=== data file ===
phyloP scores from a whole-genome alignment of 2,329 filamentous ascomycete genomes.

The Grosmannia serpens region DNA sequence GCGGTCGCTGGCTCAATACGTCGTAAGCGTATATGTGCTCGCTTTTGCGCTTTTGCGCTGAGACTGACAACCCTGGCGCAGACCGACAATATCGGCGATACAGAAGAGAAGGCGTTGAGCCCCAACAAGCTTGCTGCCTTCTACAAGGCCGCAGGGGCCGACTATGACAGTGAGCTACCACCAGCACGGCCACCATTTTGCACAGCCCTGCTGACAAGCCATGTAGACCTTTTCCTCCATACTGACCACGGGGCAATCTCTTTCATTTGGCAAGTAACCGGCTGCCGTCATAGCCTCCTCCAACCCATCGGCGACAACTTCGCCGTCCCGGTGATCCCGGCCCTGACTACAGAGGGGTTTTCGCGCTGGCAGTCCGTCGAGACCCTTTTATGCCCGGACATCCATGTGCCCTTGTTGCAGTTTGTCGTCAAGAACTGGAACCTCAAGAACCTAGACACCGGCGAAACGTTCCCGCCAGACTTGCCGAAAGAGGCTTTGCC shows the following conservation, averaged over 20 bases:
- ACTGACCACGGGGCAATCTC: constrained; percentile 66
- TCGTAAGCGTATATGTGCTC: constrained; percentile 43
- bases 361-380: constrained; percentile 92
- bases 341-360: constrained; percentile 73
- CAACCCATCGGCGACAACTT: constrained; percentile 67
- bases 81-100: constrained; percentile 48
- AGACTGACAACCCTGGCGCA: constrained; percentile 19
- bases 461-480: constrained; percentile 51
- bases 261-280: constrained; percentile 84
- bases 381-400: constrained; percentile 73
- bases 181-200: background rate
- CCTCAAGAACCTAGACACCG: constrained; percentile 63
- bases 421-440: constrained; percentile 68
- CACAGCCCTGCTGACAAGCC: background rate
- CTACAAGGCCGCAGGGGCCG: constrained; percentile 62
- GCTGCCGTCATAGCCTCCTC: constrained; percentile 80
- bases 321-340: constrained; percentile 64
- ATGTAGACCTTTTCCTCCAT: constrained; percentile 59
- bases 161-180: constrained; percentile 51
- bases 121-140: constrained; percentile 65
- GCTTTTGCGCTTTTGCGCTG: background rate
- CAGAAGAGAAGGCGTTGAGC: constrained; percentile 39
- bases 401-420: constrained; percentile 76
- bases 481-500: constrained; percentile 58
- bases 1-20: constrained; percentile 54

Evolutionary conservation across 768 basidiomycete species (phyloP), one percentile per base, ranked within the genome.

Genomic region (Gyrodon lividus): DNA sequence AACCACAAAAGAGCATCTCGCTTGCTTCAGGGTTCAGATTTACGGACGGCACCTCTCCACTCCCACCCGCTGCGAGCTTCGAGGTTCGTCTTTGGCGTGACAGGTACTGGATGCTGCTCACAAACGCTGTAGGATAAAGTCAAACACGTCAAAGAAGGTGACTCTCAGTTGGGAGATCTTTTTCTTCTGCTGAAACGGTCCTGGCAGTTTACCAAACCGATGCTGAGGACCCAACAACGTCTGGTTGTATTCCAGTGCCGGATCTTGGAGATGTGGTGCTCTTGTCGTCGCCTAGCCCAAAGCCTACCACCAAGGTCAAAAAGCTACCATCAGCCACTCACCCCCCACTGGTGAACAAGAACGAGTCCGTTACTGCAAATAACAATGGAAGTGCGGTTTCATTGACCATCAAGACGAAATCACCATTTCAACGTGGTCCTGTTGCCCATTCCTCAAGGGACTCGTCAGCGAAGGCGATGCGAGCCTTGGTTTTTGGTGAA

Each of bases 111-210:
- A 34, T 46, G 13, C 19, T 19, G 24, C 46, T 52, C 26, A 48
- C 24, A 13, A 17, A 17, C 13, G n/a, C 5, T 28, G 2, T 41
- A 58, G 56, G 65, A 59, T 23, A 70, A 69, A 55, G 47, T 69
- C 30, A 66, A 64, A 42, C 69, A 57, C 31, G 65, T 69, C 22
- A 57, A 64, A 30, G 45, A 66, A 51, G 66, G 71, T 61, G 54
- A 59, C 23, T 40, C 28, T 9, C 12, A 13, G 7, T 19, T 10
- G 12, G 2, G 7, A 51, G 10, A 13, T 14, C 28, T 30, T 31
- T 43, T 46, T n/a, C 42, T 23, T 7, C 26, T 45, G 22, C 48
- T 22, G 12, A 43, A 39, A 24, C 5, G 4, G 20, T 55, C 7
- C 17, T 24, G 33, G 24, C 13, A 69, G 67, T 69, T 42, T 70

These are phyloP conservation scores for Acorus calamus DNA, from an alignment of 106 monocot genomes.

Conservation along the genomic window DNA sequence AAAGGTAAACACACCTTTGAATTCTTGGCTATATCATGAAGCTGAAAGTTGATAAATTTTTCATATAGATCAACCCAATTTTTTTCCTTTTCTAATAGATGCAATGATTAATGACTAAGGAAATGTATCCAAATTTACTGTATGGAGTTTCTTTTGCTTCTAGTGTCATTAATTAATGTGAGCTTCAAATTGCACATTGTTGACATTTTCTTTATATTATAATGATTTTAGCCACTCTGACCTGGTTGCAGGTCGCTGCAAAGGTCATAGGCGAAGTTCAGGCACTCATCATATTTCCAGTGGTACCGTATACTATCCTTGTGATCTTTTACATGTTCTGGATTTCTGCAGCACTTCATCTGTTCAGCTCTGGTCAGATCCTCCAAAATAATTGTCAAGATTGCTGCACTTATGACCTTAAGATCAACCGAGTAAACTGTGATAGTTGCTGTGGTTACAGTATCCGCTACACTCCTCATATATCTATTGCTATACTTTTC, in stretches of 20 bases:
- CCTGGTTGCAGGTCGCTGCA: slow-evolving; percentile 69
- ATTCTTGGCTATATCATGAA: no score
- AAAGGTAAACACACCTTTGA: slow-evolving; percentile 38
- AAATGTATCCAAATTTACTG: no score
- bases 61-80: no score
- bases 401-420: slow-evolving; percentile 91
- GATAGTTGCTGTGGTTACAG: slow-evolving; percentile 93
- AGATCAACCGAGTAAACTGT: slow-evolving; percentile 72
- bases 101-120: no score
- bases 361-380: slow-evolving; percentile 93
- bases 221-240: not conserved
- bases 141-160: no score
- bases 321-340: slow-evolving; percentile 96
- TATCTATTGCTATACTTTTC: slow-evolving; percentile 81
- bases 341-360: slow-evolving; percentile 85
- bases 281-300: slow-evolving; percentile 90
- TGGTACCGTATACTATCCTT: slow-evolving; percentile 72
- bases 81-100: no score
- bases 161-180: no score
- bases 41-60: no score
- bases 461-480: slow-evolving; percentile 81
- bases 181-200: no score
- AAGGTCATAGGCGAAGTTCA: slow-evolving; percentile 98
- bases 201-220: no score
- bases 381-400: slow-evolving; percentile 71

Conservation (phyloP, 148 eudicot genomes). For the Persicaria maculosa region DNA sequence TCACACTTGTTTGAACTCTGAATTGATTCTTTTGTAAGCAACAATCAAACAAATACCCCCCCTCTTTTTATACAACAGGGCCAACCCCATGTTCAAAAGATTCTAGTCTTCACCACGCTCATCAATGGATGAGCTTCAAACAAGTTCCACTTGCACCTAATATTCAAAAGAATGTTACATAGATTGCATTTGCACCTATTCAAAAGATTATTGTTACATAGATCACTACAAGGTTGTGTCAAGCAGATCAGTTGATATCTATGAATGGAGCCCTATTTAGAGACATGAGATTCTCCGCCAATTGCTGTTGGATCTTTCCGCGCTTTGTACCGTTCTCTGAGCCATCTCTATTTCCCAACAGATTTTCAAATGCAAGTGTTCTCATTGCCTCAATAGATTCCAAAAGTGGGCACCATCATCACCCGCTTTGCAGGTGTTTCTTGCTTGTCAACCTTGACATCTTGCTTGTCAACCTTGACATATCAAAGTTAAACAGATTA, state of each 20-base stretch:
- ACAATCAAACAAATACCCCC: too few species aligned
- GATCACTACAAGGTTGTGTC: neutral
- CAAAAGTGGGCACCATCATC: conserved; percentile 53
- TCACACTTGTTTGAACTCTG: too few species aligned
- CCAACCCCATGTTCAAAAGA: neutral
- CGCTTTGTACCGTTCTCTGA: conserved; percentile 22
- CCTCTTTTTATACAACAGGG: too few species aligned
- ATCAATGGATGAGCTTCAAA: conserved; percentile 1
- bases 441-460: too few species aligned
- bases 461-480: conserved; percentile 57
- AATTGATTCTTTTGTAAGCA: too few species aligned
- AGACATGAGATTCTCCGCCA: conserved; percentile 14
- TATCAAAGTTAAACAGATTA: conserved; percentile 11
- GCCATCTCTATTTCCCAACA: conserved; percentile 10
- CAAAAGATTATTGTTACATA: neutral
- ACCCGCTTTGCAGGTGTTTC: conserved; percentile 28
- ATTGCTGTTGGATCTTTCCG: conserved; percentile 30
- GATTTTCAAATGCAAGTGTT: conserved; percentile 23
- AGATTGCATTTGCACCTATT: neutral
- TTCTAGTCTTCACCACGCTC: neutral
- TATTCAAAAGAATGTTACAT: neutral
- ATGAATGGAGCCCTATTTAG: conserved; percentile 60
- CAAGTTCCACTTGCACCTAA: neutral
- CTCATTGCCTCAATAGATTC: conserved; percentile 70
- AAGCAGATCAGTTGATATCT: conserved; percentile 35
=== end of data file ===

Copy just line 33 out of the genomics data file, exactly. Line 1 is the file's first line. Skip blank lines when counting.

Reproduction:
- A 58, G 56, G 65, A 59, T 23, A 70, A 69, A 55, G 47, T 69